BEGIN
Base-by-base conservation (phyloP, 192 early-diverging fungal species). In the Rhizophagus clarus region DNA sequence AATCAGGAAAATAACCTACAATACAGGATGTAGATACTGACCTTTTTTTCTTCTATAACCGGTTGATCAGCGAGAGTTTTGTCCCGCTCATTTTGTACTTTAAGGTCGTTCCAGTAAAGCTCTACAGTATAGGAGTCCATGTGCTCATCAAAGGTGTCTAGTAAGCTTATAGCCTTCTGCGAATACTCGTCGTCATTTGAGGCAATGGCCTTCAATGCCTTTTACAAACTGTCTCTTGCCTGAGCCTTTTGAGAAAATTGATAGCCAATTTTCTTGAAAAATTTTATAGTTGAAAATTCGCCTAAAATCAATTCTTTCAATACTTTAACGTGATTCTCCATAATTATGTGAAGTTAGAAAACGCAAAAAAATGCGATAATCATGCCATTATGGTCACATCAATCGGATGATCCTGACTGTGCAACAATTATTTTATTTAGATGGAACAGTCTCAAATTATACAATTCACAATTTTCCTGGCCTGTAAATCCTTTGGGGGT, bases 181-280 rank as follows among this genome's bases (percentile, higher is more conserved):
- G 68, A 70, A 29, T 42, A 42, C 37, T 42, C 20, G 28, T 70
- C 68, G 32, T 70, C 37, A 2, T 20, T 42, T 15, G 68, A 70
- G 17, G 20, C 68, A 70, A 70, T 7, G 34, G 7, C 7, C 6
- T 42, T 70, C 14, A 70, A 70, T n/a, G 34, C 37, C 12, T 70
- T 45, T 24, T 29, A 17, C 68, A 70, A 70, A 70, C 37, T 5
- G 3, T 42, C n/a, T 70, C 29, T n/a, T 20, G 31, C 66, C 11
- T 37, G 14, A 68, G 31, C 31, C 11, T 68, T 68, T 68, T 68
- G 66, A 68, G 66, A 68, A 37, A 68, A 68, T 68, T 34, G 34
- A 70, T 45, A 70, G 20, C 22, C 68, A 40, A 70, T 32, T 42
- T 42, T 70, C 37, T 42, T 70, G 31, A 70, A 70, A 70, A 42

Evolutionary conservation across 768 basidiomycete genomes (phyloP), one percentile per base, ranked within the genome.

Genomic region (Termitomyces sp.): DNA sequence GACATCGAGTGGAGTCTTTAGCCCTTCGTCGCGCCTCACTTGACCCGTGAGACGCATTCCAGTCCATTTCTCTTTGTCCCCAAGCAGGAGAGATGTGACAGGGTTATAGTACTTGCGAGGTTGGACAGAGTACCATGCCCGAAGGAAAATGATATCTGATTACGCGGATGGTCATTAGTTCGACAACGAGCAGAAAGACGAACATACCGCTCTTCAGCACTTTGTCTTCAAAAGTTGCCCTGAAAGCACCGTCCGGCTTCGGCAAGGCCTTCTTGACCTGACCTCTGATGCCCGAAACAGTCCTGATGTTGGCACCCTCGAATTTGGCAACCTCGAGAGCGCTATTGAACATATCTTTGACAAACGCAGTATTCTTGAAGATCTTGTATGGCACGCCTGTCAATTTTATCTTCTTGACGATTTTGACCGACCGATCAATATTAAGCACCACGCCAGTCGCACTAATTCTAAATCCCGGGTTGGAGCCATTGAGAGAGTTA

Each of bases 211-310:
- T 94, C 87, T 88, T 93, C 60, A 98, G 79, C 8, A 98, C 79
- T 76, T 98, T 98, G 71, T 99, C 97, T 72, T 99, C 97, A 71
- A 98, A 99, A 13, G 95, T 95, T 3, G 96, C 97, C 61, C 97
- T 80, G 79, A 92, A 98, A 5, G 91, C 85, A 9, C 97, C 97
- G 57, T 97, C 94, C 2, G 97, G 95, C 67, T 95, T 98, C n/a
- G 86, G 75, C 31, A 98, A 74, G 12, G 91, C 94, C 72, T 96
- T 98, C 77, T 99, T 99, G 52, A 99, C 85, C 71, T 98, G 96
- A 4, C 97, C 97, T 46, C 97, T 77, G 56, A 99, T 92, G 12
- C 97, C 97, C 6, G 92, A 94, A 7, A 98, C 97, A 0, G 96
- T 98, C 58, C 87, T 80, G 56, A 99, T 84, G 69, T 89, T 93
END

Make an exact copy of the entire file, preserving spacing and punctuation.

Base-by-base conservation (phyloP, 192 early-diverging fungal species). In the Rhizophagus clarus region DNA sequence AATCAGGAAAATAACCTACAATACAGGATGTAGATACTGACCTTTTTTTCTTCTATAACCGGTTGATCAGCGAGAGTTTTGTCCCGCTCATTTTGTACTTTAAGGTCGTTCCAGTAAAGCTCTACAGTATAGGAGTCCATGTGCTCATCAAAGGTGTCTAGTAAGCTTATAGCCTTCTGCGAATACTCGTCGTCATTTGAGGCAATGGCCTTCAATGCCTTTTACAAACTGTCTCTTGCCTGAGCCTTTTGAGAAAATTGATAGCCAATTTTCTTGAAAAATTTTATAGTTGAAAATTCGCCTAAAATCAATTCTTTCAATACTTTAACGTGATTCTCCATAATTATGTGAAGTTAGAAAACGCAAAAAAATGCGATAATCATGCCATTATGGTCACATCAATCGGATGATCCTGACTGTGCAACAATTATTTTATTTAGATGGAACAGTCTCAAATTATACAATTCACAATTTTCCTGGCCTGTAAATCCTTTGGGGGT, bases 181-280 rank as follows among this genome's bases (percentile, higher is more conserved):
- G 68, A 70, A 29, T 42, A 42, C 37, T 42, C 20, G 28, T 70
- C 68, G 32, T 70, C 37, A 2, T 20, T 42, T 15, G 68, A 70
- G 17, G 20, C 68, A 70, A 70, T 7, G 34, G 7, C 7, C 6
- T 42, T 70, C 14, A 70, A 70, T n/a, G 34, C 37, C 12, T 70
- T 45, T 24, T 29, A 17, C 68, A 70, A 70, A 70, C 37, T 5
- G 3, T 42, C n/a, T 70, C 29, T n/a, T 20, G 31, C 66, C 11
- T 37, G 14, A 68, G 31, C 31, C 11, T 68, T 68, T 68, T 68
- G 66, A 68, G 66, A 68, A 37, A 68, A 68, T 68, T 34, G 34
- A 70, T 45, A 70, G 20, C 22, C 68, A 40, A 70, T 32, T 42
- T 42, T 70, C 37, T 42, T 70, G 31, A 70, A 70, A 70, A 42

Evolutionary conservation across 768 basidiomycete genomes (phyloP), one percentile per base, ranked within the genome.

Genomic region (Termitomyces sp.): DNA sequence GACATCGAGTGGAGTCTTTAGCCCTTCGTCGCGCCTCACTTGACCCGTGAGACGCATTCCAGTCCATTTCTCTTTGTCCCCAAGCAGGAGAGATGTGACAGGGTTATAGTACTTGCGAGGTTGGACAGAGTACCATGCCCGAAGGAAAATGATATCTGATTACGCGGATGGTCATTAGTTCGACAACGAGCAGAAAGACGAACATACCGCTCTTCAGCACTTTGTCTTCAAAAGTTGCCCTGAAAGCACCGTCCGGCTTCGGCAAGGCCTTCTTGACCTGACCTCTGATGCCCGAAACAGTCCTGATGTTGGCACCCTCGAATTTGGCAACCTCGAGAGCGCTATTGAACATATCTTTGACAAACGCAGTATTCTTGAAGATCTTGTATGGCACGCCTGTCAATTTTATCTTCTTGACGATTTTGACCGACCGATCAATATTAAGCACCACGCCAGTCGCACTAATTCTAAATCCCGGGTTGGAGCCATTGAGAGAGTTA

Each of bases 211-310:
- T 94, C 87, T 88, T 93, C 60, A 98, G 79, C 8, A 98, C 79
- T 76, T 98, T 98, G 71, T 99, C 97, T 72, T 99, C 97, A 71
- A 98, A 99, A 13, G 95, T 95, T 3, G 96, C 97, C 61, C 97
- T 80, G 79, A 92, A 98, A 5, G 91, C 85, A 9, C 97, C 97
- G 57, T 97, C 94, C 2, G 97, G 95, C 67, T 95, T 98, C n/a
- G 86, G 75, C 31, A 98, A 74, G 12, G 91, C 94, C 72, T 96
- T 98, C 77, T 99, T 99, G 52, A 99, C 85, C 71, T 98, G 96
- A 4, C 97, C 97, T 46, C 97, T 77, G 56, A 99, T 92, G 12
- C 97, C 97, C 6, G 92, A 94, A 7, A 98, C 97, A 0, G 96
- T 98, C 58, C 87, T 80, G 56, A 99, T 84, G 69, T 89, T 93